Clarification on halons ban in the European Union

Further to our article regarding the requirement for systems using halons to be removed from ships by 31 December 2003, we have received a number of enquiries regarding the exact nature of the ban and the exemptions for existing cargo vessels using halon-based fire-fighting systems. A summary of the consequences of the ban follows.

As stated previously, Regulation 2037/2000 entered into force in October 2000 and set a deadline of 31 December 2003 for the removal of systems using halon 1301 from all ships. However, an exemption exists (Annex VII “Critical Uses”) for existing cargo vessels built before 1994 (as per SOLAS Chapter II-2) that are using the halon system for critical use, namely the making inert of occupied spaces where flammable liquid and/or gas release could occur. No change has occurred in this regulation.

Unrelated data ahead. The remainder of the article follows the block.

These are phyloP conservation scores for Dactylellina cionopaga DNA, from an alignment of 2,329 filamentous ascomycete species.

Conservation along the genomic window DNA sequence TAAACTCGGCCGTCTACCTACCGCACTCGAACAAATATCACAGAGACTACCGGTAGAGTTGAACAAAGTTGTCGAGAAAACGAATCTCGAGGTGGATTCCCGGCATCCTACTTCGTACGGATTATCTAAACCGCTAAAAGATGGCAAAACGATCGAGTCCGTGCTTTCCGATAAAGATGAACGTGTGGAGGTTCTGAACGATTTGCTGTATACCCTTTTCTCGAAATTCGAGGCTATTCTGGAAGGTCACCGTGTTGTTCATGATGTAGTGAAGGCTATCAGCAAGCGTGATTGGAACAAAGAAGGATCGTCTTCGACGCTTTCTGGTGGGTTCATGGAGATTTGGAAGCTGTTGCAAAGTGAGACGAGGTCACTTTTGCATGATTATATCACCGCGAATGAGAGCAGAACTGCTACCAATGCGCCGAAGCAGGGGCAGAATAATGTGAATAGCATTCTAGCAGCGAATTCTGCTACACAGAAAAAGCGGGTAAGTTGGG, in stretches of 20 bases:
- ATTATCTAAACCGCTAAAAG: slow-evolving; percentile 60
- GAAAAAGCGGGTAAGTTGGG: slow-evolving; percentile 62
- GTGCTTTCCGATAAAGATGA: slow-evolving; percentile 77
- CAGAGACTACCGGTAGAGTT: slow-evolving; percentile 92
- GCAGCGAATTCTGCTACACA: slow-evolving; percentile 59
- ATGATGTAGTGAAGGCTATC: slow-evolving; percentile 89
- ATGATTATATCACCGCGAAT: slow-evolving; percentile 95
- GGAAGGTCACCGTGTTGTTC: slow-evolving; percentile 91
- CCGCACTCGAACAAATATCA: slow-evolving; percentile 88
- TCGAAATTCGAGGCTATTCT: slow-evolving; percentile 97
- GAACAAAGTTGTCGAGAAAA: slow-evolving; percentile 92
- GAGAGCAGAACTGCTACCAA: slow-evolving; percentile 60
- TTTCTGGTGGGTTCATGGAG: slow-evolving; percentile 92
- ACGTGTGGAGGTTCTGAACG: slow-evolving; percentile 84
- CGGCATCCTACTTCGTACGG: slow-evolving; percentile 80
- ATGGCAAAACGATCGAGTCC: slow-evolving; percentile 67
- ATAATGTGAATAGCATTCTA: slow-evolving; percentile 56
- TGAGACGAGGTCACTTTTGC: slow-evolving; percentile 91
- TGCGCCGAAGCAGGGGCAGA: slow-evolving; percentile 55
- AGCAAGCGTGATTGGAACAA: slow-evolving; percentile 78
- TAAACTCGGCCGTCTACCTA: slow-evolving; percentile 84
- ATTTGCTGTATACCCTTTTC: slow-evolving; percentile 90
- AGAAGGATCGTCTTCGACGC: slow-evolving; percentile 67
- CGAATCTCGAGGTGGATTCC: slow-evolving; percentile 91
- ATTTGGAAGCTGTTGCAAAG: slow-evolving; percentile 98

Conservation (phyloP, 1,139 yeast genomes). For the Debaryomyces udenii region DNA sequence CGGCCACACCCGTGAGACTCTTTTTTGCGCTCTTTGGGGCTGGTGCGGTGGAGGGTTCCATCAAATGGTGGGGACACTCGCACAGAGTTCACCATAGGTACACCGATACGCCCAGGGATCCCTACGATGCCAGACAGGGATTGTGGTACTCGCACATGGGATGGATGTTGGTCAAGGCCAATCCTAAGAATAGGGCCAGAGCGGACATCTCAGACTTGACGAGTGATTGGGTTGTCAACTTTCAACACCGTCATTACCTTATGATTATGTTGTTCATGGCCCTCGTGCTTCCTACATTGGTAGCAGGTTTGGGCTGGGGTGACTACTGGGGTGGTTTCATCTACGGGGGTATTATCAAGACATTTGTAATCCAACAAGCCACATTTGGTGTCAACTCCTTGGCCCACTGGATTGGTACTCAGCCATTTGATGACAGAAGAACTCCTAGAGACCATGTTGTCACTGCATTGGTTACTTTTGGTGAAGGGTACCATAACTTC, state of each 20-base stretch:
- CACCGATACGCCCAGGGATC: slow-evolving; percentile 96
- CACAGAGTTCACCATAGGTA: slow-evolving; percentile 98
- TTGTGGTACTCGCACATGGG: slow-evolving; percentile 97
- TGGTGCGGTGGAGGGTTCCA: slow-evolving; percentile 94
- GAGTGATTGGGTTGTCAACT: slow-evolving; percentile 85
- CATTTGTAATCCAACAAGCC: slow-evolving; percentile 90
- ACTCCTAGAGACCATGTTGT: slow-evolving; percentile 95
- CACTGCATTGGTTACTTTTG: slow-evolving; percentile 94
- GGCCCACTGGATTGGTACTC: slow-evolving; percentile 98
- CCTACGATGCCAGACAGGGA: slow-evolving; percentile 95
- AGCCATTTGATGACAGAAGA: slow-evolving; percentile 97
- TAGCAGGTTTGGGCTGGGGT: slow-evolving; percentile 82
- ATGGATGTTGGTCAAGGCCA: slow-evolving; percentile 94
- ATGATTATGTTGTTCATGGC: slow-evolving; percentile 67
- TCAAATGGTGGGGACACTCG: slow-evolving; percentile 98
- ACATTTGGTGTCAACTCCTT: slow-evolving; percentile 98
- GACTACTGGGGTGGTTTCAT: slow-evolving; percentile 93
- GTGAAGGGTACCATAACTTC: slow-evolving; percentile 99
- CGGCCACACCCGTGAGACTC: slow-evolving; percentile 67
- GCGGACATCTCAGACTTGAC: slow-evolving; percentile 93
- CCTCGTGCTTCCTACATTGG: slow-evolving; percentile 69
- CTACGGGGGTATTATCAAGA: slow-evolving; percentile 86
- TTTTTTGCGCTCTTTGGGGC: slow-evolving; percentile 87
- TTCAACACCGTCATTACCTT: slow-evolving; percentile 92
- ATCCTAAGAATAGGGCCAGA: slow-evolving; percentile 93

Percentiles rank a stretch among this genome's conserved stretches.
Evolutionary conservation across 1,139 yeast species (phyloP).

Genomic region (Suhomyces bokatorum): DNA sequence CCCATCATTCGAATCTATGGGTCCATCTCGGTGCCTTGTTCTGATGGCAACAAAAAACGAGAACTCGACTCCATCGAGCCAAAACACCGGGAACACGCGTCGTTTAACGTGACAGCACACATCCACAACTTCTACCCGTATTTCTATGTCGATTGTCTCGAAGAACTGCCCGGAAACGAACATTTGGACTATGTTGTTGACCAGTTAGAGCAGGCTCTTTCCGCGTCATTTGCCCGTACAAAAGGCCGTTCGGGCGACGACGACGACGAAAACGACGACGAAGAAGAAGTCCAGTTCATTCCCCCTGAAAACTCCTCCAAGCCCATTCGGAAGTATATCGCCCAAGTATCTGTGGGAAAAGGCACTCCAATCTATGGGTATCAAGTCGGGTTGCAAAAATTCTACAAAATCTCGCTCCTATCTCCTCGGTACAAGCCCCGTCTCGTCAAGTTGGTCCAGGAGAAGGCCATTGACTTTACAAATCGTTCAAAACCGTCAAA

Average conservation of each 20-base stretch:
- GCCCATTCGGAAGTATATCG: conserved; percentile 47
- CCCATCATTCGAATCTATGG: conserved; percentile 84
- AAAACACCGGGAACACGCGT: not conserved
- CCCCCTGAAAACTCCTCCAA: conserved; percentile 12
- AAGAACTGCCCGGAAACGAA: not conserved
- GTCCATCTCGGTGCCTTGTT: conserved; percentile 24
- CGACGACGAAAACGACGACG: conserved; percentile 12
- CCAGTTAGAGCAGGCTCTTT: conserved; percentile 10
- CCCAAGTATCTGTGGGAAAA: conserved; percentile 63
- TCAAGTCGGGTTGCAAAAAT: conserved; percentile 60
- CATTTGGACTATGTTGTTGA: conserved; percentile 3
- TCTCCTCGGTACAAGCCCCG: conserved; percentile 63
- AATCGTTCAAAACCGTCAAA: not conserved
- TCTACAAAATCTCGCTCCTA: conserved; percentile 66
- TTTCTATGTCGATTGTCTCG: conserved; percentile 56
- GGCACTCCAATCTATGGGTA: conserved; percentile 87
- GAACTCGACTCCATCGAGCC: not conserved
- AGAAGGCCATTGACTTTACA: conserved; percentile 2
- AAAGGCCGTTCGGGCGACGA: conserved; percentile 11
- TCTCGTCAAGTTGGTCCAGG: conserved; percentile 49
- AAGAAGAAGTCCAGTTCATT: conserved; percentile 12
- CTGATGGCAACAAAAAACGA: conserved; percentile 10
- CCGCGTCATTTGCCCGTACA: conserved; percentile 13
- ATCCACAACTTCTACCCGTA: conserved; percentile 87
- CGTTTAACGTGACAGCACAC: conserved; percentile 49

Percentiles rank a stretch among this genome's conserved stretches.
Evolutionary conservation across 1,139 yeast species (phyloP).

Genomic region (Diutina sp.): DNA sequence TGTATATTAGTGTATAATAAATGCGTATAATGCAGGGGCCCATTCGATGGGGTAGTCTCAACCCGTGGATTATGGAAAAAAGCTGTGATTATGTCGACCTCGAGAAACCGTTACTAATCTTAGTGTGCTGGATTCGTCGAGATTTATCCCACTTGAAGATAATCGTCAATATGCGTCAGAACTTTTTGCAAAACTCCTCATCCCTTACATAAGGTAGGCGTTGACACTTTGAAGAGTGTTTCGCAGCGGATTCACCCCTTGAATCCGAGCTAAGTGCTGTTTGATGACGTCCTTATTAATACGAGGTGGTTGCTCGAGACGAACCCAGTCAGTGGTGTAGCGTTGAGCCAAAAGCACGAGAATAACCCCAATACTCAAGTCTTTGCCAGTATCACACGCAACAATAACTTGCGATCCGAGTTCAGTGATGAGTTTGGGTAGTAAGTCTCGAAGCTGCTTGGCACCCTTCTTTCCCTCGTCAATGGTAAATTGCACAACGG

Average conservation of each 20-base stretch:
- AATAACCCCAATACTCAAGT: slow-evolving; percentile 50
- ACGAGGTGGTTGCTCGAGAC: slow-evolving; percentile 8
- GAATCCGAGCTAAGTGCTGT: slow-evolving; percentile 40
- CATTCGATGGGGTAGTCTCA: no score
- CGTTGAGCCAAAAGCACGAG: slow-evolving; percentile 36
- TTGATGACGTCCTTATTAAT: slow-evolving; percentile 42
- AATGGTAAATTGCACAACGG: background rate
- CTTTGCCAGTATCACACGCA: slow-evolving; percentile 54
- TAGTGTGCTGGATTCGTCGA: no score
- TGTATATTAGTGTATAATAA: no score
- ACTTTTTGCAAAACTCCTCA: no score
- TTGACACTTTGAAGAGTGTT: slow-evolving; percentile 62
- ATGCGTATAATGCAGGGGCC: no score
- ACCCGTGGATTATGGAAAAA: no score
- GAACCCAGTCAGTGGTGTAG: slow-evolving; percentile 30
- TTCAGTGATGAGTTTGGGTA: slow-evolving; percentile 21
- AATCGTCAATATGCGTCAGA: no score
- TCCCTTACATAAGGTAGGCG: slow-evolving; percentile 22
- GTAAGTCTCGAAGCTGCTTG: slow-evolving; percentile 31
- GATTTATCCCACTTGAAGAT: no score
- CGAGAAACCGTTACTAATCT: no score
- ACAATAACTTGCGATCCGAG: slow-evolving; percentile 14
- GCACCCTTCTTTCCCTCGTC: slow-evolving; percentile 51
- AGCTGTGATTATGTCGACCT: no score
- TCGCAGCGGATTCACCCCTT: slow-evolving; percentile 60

Confusion has arisen due to proposals to remove the exemption for existing cargo vessels using halon in fire-fighting equipment and replace the exemption with a blanket ban with a longer grace period for entry into force, i.e. the next dry docking. This was recently rejected by the European Environment Directorate, meaning that the original version of the regulation as explained above will be maintained.

With regard to the replenishment of halon systems used for critical use as described above, the IMO has published a list of facilities in Europe and around the world that can supply halon for this use.

Click here for view the IMO circular.

Contact: Tim Wilkins